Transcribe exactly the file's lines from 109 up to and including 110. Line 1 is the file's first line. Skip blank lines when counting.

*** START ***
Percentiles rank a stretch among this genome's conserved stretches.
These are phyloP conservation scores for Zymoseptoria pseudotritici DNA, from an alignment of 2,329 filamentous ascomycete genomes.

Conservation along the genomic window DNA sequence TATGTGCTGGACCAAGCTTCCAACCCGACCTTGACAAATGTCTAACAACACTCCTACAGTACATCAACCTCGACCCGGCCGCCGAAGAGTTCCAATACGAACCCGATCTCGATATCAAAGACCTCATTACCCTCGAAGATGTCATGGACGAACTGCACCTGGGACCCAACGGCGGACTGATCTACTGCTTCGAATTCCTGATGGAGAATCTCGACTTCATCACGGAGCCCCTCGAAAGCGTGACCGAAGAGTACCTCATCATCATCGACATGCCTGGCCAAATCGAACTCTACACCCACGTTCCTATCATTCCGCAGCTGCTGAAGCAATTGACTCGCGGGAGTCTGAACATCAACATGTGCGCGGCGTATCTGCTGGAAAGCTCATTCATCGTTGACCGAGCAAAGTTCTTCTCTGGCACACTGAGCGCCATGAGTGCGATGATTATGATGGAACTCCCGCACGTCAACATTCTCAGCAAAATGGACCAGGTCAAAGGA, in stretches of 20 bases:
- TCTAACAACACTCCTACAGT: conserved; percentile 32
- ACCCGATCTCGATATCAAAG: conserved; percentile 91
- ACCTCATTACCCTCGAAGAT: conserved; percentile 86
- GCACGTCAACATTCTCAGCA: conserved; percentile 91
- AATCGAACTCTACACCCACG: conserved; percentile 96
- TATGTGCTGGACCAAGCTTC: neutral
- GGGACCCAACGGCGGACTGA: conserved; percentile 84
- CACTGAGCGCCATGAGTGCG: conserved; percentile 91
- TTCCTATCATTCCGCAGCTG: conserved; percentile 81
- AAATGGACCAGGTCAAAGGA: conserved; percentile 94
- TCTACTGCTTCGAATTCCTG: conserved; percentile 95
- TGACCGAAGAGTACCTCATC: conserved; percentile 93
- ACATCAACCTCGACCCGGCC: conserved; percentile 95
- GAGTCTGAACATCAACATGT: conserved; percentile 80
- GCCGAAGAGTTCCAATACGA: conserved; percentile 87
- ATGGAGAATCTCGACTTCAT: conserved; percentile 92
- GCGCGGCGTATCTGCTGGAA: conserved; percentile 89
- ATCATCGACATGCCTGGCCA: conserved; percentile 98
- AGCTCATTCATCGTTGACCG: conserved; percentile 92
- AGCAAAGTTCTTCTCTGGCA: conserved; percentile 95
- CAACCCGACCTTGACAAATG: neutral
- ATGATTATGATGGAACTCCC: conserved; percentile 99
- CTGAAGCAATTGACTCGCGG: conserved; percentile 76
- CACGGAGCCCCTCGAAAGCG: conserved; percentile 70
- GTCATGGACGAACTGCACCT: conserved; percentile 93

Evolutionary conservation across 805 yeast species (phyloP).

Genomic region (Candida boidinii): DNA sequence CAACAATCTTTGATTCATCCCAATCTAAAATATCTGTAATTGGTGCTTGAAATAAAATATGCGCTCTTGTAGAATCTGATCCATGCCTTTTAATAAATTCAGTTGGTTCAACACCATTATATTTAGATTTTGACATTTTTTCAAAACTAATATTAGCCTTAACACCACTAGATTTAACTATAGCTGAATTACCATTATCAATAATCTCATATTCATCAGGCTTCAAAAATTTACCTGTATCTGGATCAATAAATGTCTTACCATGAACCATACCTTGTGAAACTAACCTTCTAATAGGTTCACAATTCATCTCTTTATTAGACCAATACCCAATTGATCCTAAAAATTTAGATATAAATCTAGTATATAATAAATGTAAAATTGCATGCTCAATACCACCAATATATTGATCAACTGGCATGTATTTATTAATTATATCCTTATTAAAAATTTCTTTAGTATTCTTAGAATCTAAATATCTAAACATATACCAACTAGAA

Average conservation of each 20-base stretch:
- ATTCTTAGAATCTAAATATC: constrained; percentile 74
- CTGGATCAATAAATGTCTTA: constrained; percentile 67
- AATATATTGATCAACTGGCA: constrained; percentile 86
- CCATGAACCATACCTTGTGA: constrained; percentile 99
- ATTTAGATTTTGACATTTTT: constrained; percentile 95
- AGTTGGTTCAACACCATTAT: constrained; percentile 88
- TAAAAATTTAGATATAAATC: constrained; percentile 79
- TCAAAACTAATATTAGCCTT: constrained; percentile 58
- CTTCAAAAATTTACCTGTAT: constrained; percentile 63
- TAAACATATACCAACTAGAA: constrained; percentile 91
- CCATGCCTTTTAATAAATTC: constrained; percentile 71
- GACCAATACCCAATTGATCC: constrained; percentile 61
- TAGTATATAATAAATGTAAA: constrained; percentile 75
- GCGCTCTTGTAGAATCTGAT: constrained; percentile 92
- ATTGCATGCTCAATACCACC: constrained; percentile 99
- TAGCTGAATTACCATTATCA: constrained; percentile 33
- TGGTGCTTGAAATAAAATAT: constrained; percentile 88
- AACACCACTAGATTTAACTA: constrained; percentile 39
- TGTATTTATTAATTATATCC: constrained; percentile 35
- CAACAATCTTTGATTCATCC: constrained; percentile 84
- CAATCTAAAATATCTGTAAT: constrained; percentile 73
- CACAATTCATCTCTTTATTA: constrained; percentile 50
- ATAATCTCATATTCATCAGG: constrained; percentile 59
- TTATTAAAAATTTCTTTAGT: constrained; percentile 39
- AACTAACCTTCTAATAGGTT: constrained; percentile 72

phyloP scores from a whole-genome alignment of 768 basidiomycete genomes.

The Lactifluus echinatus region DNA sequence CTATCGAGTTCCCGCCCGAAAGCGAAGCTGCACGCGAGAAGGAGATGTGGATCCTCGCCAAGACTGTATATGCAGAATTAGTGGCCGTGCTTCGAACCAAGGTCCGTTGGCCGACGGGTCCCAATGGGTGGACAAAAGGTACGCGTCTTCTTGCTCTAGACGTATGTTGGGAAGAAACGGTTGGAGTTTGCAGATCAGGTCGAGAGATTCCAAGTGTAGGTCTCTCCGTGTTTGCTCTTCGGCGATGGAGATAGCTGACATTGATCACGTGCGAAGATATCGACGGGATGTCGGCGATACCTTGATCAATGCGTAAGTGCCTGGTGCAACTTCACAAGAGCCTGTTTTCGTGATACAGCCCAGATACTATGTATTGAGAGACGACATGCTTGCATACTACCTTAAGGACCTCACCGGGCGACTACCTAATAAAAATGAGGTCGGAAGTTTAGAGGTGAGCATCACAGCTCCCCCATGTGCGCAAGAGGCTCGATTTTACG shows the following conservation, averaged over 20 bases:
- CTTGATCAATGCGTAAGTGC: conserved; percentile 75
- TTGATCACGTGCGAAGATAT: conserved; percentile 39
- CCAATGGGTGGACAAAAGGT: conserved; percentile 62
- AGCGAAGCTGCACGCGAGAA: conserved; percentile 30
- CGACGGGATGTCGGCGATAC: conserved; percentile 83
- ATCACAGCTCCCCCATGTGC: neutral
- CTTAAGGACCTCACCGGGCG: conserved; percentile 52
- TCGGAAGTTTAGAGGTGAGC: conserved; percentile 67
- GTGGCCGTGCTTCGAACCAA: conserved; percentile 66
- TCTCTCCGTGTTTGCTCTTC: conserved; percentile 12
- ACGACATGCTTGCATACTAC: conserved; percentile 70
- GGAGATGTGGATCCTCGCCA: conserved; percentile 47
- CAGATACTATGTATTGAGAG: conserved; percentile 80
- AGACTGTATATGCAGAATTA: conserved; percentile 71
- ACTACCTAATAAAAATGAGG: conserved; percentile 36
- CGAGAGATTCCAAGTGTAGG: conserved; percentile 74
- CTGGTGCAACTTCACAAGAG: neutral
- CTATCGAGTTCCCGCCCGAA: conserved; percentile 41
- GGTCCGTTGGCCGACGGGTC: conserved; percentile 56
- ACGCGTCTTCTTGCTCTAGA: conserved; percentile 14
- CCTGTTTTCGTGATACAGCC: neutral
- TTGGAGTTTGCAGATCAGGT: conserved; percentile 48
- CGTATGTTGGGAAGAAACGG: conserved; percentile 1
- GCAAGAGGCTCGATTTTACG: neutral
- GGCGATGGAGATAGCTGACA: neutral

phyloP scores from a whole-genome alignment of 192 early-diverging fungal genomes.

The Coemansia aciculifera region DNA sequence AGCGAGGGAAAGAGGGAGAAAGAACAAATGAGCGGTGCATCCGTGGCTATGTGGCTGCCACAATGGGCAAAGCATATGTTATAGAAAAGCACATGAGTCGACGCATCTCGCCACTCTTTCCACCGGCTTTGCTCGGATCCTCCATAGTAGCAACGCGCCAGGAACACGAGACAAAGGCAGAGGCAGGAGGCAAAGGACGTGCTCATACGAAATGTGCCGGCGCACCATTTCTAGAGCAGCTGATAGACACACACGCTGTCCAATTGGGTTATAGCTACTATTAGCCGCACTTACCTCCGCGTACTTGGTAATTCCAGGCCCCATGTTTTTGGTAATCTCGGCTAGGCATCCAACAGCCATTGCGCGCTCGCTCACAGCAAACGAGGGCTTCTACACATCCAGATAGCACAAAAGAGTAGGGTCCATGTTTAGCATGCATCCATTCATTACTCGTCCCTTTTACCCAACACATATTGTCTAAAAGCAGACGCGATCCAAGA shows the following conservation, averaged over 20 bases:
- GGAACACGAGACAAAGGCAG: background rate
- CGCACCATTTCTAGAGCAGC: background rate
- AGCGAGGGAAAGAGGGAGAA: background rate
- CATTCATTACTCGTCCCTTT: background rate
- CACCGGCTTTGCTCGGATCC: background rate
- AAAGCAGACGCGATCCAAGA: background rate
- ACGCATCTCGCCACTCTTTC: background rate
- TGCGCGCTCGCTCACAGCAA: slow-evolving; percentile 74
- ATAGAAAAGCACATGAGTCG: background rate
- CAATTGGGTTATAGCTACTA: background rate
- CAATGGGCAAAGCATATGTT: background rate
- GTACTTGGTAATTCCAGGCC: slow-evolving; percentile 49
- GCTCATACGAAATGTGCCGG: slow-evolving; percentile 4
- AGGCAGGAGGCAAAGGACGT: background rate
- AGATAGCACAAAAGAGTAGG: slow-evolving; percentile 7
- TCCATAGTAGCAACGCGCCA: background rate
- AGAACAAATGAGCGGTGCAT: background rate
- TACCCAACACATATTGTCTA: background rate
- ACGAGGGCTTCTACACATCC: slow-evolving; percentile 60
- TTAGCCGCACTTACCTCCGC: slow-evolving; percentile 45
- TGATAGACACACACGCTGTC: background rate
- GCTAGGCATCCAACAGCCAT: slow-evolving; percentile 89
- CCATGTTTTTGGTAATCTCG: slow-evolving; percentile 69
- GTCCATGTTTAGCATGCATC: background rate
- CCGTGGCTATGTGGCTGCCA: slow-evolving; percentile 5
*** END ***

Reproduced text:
- GTCCATGTTTAGCATGCATC: background rate
- CCGTGGCTATGTGGCTGCCA: slow-evolving; percentile 5